The all-new underpinnings will eventually be used by all Jaguar Land Rover models from the XE and above.
The current-generation Range Rover in the range-topping SVAutobiography trim with the supercharged V8 engine weighs a hefty 2,606 kilograms (5,745 pounds) and that’s before you start playing with the configurator to add optional goodies. To put that number into perspective, it makes the SUV approximately 166 kg (366 lbs) heavier than the Bentley Bentayga with its massive W12 engine.
All that will change with the next generation of the big luxury SUV as the revamped Range Rover will switch to an entirely new platform. Dubbed “Modular Longitudinal Architecture,” the hardware will be put to good use in a multitude of Jaguar Land Rover models in the next decade, models that will be as small as the XE and as big as the Range Rover.
It’s unclear at this point how much fat the MLA platform will shave off, but Autocar is reporting it will be “significantly lighter” compared to the D7u that has underpinned the current-gen Range Rover. The U.K. magazine goes on to say the new one will have just about the same size as today’s model and will adopt an evolutionary design.
An evolution rather than a revolution will also occur inside the cabin where Land Rover will install its newest version of the Touch Pro Duo infotainment system that originally debuted in the Velar with a pair of 10-inch screens. The next Range Rover is also said to get the Jaguar E-Pace’s Smart settings, which refers to artificial intelligence algorithms allowing the vehicle to learn the driver’s habits to predict climate settings, seat and mirror positions, among others.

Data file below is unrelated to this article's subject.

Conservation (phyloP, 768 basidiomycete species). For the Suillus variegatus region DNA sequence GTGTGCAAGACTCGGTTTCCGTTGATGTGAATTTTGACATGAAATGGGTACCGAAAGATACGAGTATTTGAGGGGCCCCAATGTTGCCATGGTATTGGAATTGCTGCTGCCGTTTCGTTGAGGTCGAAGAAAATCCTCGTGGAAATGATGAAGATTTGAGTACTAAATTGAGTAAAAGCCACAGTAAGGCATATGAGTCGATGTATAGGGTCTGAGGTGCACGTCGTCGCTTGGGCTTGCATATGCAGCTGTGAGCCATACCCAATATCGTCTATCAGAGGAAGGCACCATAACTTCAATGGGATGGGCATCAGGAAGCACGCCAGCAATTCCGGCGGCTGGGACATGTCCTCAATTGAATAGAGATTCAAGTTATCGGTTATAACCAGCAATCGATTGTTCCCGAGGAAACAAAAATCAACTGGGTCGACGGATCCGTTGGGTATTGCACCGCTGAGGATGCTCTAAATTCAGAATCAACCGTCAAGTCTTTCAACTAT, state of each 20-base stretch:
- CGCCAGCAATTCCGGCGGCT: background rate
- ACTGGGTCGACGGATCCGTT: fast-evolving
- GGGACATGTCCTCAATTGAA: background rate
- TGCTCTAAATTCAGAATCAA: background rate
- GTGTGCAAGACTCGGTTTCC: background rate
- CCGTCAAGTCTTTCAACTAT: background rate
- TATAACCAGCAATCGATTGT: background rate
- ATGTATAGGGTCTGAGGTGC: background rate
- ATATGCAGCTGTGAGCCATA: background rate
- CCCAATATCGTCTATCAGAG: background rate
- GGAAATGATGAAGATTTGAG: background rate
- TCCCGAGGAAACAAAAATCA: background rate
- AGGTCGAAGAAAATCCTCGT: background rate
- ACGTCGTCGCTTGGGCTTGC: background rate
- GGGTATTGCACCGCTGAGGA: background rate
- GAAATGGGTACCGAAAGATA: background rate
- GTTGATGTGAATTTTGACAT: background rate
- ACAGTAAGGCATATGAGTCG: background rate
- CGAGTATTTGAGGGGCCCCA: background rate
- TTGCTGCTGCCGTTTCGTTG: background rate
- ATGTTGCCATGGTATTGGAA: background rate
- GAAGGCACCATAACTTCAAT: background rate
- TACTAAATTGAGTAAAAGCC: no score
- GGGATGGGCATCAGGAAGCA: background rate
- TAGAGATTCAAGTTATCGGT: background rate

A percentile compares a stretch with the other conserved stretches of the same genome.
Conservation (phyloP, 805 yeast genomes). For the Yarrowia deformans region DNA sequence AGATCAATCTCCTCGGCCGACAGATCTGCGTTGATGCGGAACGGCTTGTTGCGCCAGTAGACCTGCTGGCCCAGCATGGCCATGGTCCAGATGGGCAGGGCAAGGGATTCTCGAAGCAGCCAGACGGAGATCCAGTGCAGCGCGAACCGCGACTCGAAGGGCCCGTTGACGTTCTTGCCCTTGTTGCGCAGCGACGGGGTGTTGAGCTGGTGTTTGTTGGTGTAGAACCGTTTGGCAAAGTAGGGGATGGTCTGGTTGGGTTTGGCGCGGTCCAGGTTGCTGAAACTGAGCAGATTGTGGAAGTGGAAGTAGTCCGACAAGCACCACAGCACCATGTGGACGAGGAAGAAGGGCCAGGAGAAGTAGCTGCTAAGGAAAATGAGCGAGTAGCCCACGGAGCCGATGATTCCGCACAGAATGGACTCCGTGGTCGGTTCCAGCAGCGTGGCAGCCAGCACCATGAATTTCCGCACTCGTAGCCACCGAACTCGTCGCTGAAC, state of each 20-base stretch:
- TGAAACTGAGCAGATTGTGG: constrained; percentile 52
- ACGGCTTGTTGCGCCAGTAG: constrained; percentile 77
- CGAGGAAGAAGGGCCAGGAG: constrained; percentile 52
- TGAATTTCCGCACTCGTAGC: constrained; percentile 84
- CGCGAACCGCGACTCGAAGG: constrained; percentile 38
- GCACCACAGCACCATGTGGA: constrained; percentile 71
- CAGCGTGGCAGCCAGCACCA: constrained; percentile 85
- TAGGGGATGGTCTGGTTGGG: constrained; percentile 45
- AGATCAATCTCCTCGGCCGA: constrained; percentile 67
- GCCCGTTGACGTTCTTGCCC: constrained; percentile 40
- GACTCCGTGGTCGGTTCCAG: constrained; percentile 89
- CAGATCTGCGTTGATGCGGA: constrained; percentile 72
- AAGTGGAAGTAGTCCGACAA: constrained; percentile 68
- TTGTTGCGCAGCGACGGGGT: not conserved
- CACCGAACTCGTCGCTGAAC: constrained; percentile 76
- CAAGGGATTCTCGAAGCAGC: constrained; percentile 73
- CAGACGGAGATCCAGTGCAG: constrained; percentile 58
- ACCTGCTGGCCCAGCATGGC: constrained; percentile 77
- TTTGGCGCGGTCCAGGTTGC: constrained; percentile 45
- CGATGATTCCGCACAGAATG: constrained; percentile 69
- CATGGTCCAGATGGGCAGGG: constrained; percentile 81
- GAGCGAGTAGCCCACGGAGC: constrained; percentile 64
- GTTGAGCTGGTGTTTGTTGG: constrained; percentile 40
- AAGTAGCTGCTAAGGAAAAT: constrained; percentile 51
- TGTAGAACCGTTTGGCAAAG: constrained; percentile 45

Being able to substantially reduce weight will allow Land Rover to further implement electrification across the range beyond the P400e version available today. A fully electric derivative is on the agenda, but not from day one as apparently the first pure EV badged as a Range Rover will be a standalone model.
As far as the combustion engines are concerned, the next-gen model will usher in a new crop of straight-six gasoline and diesel mills part of the Ingenium family. Some of these will adopt mild hybrid tech to cut fuel consumption and drive down harmful emissions.
All these changes won’t have a negative impact on the Range Rover’s off-road capabilities as Land Rover will keep those intact since it believes that’s the main advantage the model has compared to its segment rivals.
If the report is accurate, the reworked Range Rover will be out in 2021 when the fifth generation will have to do battle with newcomers such as the BMW X8 and Audi Q9, although these two haven’t been confirmed just yet.